Zimbabwe school fees paid in cows and fuel coupons

Those who do not have coupons have been asked to deliver 700 litres of fuel.

One teacher at Petra High School said it was cash-strapped parents who originally wanted to pay in kind.

Though politicians in Zimbabwe signed a power-sharing deal last week, the country is still suffering from an acute economic crisis.

The last official figure given for annual inflation was 11,000,000%. Last month the central bank struck 10 zeros from the currency, making 10bn Zimbabwe dollars equal to one new dollar.

Banks only allow people to withdraw a maximum of 1,000 new Zimbabwe dollars a day.

"If you are paying school fees of 100,000 dollars, that means I will be going to the bank for the next five months to withdraw 1,000 dollars until I reach the requirement amount for fees," said one parent, Babongile Simanga.

‘Many schools’

Petra High School was not available for comment but two teachers confirmed that if parents failed to raise enough cash, they could pay in whatever they have, including livestock.

It is not clear how many parents have handed over animals, but the practice is said to have been going on for some time.

"It’s not only Petra High school that is doing that," said Dumisa Tshabalala of Magwegwe township, who has two children at Embakwe High School in the neighbouring province of Matabeleland South.

"Many schools these days are doing it and we should blame the government not schools."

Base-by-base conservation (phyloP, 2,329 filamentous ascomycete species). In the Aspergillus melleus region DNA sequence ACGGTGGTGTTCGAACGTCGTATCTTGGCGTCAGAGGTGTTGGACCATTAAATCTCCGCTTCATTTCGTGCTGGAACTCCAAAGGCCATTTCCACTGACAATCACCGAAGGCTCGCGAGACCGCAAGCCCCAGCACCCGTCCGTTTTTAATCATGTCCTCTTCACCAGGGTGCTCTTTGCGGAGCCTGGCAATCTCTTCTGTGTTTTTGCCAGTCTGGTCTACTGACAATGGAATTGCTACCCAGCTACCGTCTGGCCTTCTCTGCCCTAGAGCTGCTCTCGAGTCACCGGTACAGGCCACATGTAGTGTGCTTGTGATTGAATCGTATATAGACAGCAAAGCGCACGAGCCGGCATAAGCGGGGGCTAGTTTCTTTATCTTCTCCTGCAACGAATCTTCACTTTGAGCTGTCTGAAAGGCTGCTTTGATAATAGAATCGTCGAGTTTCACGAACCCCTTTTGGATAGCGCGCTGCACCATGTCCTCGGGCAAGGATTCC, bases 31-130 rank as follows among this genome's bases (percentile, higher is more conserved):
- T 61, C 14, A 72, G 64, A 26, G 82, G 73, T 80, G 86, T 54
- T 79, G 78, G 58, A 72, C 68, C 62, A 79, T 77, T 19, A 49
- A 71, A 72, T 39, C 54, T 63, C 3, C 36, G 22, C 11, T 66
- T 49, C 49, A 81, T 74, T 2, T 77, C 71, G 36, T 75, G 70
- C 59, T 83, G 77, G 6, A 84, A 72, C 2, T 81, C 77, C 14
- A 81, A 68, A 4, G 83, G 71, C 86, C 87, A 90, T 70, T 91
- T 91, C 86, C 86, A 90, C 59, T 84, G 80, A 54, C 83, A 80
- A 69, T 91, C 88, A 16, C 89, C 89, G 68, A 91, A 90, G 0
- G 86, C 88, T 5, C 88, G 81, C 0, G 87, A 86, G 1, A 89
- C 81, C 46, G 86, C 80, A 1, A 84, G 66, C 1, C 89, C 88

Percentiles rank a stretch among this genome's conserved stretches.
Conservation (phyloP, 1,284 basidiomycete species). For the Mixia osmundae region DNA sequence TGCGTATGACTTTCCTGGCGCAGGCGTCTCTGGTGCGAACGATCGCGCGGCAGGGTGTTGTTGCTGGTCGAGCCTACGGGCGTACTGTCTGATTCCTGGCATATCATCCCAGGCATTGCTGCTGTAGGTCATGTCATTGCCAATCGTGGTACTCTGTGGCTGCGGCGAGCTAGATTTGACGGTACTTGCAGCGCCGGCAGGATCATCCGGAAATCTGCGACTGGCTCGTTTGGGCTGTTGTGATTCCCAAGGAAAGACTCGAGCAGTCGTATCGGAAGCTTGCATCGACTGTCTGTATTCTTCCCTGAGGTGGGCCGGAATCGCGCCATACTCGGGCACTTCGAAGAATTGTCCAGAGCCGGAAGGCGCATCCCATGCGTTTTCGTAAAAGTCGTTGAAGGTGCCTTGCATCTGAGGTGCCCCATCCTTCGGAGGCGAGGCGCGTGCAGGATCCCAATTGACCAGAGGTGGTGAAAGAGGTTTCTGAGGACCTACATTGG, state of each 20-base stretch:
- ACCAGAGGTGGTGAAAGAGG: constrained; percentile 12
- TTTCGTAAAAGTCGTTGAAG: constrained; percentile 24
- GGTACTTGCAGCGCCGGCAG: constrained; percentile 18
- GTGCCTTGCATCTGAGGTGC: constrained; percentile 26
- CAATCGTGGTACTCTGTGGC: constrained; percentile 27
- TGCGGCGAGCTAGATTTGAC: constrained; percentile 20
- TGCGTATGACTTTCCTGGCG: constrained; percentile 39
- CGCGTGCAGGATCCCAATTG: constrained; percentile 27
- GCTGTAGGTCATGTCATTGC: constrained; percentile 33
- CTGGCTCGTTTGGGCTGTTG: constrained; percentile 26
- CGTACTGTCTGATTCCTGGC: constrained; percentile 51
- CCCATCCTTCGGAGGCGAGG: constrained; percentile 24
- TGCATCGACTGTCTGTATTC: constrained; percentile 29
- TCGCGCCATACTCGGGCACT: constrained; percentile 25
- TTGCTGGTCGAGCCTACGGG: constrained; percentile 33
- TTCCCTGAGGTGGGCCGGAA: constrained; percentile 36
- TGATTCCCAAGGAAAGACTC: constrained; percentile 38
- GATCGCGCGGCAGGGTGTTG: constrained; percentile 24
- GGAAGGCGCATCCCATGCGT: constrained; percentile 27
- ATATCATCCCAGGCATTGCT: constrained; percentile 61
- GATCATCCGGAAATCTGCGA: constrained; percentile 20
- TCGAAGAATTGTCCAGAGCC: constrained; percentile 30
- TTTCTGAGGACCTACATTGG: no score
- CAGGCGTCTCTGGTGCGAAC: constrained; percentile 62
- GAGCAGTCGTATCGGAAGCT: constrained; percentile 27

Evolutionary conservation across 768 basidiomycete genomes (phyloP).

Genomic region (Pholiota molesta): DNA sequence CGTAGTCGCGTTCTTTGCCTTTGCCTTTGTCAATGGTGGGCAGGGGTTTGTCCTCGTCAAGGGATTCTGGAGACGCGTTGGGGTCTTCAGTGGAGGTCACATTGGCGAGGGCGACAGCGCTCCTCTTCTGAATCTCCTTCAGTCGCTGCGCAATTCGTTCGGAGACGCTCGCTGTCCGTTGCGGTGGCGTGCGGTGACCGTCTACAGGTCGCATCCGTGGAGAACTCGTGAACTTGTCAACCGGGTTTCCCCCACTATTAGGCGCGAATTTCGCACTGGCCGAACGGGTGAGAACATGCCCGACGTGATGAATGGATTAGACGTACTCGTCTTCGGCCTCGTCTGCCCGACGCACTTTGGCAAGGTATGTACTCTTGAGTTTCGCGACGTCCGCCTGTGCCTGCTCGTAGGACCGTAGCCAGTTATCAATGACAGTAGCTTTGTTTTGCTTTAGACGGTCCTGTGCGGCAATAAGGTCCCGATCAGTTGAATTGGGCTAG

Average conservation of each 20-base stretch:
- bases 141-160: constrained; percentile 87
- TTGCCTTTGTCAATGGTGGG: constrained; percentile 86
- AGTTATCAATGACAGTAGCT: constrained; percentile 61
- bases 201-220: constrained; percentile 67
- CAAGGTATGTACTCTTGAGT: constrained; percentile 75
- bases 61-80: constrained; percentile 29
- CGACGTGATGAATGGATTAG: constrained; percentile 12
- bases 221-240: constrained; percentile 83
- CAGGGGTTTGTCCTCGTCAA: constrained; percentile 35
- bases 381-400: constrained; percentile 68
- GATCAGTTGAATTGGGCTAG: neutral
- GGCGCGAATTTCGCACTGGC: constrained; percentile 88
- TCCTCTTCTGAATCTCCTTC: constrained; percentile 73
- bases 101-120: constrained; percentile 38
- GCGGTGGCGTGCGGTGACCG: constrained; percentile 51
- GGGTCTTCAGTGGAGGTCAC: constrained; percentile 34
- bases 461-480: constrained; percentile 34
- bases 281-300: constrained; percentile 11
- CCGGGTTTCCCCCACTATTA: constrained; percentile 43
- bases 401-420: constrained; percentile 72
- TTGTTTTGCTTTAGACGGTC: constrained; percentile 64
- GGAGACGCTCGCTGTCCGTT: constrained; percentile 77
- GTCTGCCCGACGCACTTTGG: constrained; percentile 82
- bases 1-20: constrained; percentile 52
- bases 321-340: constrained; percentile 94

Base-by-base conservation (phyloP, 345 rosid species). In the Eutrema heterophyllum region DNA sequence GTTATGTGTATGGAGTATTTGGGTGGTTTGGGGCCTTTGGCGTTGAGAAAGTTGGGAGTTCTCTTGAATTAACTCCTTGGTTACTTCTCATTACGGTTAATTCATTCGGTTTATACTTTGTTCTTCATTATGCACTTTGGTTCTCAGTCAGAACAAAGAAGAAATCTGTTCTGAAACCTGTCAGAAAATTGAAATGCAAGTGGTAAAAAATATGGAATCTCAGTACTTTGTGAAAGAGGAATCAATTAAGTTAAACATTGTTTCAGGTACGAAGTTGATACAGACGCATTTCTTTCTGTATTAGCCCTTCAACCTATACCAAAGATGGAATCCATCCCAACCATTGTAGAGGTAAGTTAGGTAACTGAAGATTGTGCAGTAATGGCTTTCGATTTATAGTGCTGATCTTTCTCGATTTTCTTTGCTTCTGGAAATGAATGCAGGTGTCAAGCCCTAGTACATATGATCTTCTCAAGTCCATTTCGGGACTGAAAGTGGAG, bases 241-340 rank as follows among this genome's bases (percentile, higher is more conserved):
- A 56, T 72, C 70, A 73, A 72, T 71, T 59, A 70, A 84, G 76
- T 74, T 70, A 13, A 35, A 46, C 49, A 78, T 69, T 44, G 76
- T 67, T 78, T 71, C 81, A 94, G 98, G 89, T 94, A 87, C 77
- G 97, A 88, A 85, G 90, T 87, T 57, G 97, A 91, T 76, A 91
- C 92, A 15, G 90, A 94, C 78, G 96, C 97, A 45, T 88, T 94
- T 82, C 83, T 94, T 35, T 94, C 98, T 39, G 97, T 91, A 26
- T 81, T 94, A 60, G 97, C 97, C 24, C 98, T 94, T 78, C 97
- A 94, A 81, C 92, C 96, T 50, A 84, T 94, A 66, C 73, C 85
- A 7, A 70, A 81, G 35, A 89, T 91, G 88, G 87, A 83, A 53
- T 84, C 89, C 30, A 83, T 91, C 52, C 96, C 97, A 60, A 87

Cows are the usual method of payment because of their higher value, though poor people in rural areas have also used goats.

A Zimbabwean buying bread in Harare, 21 September 2008

Zimbabwe has been suffering from chronic inflation

Another teacher at Petra High said the decision to ask parents to improvise was taken at a meeting with the school development association.

Most of the parents who attended are said to have agreed because of the cash shortages, but some are now complaining and calling for teachers to be dismissed.

One problem is how to determine the market value of the animal, since cattle sales have ceased amid Zimbabwe’s economic crisis.

Themba Sithole, an official for the Progressive Teachers Union of Zimbabwe, criticised schools demanding fees in the form of livestock or fuel coupons.

"The question here is who is benefiting from this practice. Is it the school or individual teachers or heads?" he asked.

But Eunice Sandi, a former Zanu-PF senator for the Bulilima constituency, said schools should not come under fire.

"We must not blame schools when they ask us as parents to find ways of beating the cash crisis," she said.

Meanwhile, teachers are demanding that the government pay them US$1,200 a month – or about Z$48,000.

Currently teachers earn Z$1,200, which is about $US35 on the local parallel market.